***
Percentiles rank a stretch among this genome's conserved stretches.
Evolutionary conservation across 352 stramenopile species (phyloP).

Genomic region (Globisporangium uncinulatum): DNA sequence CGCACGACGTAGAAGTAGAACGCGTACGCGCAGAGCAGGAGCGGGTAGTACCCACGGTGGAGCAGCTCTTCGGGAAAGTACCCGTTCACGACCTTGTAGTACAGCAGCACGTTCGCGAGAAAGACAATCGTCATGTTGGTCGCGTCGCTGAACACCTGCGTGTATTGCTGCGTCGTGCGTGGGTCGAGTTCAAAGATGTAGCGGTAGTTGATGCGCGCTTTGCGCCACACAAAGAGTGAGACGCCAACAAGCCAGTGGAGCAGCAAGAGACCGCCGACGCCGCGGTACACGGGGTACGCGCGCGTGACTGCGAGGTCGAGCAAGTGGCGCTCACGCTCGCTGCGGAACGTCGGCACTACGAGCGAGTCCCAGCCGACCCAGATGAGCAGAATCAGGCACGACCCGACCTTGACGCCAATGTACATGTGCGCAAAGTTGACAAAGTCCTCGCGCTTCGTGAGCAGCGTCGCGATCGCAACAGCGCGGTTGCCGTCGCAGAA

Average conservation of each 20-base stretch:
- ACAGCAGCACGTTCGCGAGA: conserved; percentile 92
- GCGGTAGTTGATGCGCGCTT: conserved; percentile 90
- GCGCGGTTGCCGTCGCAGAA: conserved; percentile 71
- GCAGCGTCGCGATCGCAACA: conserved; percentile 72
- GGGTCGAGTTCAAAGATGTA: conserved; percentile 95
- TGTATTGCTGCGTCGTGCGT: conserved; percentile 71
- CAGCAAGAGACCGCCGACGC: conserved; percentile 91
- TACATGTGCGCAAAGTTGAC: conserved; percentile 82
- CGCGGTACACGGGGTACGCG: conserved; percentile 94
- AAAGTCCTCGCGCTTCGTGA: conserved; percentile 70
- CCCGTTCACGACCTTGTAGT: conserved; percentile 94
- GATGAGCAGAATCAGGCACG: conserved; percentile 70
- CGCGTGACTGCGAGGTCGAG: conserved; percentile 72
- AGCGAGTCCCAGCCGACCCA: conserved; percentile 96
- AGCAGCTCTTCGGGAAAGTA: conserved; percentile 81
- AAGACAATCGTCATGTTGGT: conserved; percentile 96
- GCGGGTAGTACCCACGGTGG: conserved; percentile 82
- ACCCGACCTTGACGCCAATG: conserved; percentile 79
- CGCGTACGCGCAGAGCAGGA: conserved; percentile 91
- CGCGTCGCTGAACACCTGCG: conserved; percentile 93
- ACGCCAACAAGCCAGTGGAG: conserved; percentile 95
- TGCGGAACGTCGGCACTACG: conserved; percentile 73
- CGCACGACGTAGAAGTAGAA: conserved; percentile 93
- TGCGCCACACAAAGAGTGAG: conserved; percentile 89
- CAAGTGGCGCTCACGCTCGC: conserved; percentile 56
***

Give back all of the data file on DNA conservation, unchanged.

Percentiles rank a stretch among this genome's conserved stretches.
Evolutionary conservation across 352 stramenopile species (phyloP).

Genomic region (Globisporangium uncinulatum): DNA sequence CGCACGACGTAGAAGTAGAACGCGTACGCGCAGAGCAGGAGCGGGTAGTACCCACGGTGGAGCAGCTCTTCGGGAAAGTACCCGTTCACGACCTTGTAGTACAGCAGCACGTTCGCGAGAAAGACAATCGTCATGTTGGTCGCGTCGCTGAACACCTGCGTGTATTGCTGCGTCGTGCGTGGGTCGAGTTCAAAGATGTAGCGGTAGTTGATGCGCGCTTTGCGCCACACAAAGAGTGAGACGCCAACAAGCCAGTGGAGCAGCAAGAGACCGCCGACGCCGCGGTACACGGGGTACGCGCGCGTGACTGCGAGGTCGAGCAAGTGGCGCTCACGCTCGCTGCGGAACGTCGGCACTACGAGCGAGTCCCAGCCGACCCAGATGAGCAGAATCAGGCACGACCCGACCTTGACGCCAATGTACATGTGCGCAAAGTTGACAAAGTCCTCGCGCTTCGTGAGCAGCGTCGCGATCGCAACAGCGCGGTTGCCGTCGCAGAA

Average conservation of each 20-base stretch:
- ACAGCAGCACGTTCGCGAGA: conserved; percentile 92
- GCGGTAGTTGATGCGCGCTT: conserved; percentile 90
- GCGCGGTTGCCGTCGCAGAA: conserved; percentile 71
- GCAGCGTCGCGATCGCAACA: conserved; percentile 72
- GGGTCGAGTTCAAAGATGTA: conserved; percentile 95
- TGTATTGCTGCGTCGTGCGT: conserved; percentile 71
- CAGCAAGAGACCGCCGACGC: conserved; percentile 91
- TACATGTGCGCAAAGTTGAC: conserved; percentile 82
- CGCGGTACACGGGGTACGCG: conserved; percentile 94
- AAAGTCCTCGCGCTTCGTGA: conserved; percentile 70
- CCCGTTCACGACCTTGTAGT: conserved; percentile 94
- GATGAGCAGAATCAGGCACG: conserved; percentile 70
- CGCGTGACTGCGAGGTCGAG: conserved; percentile 72
- AGCGAGTCCCAGCCGACCCA: conserved; percentile 96
- AGCAGCTCTTCGGGAAAGTA: conserved; percentile 81
- AAGACAATCGTCATGTTGGT: conserved; percentile 96
- GCGGGTAGTACCCACGGTGG: conserved; percentile 82
- ACCCGACCTTGACGCCAATG: conserved; percentile 79
- CGCGTACGCGCAGAGCAGGA: conserved; percentile 91
- CGCGTCGCTGAACACCTGCG: conserved; percentile 93
- ACGCCAACAAGCCAGTGGAG: conserved; percentile 95
- TGCGGAACGTCGGCACTACG: conserved; percentile 73
- CGCACGACGTAGAAGTAGAA: conserved; percentile 93
- TGCGCCACACAAAGAGTGAG: conserved; percentile 89
- CAAGTGGCGCTCACGCTCGC: conserved; percentile 56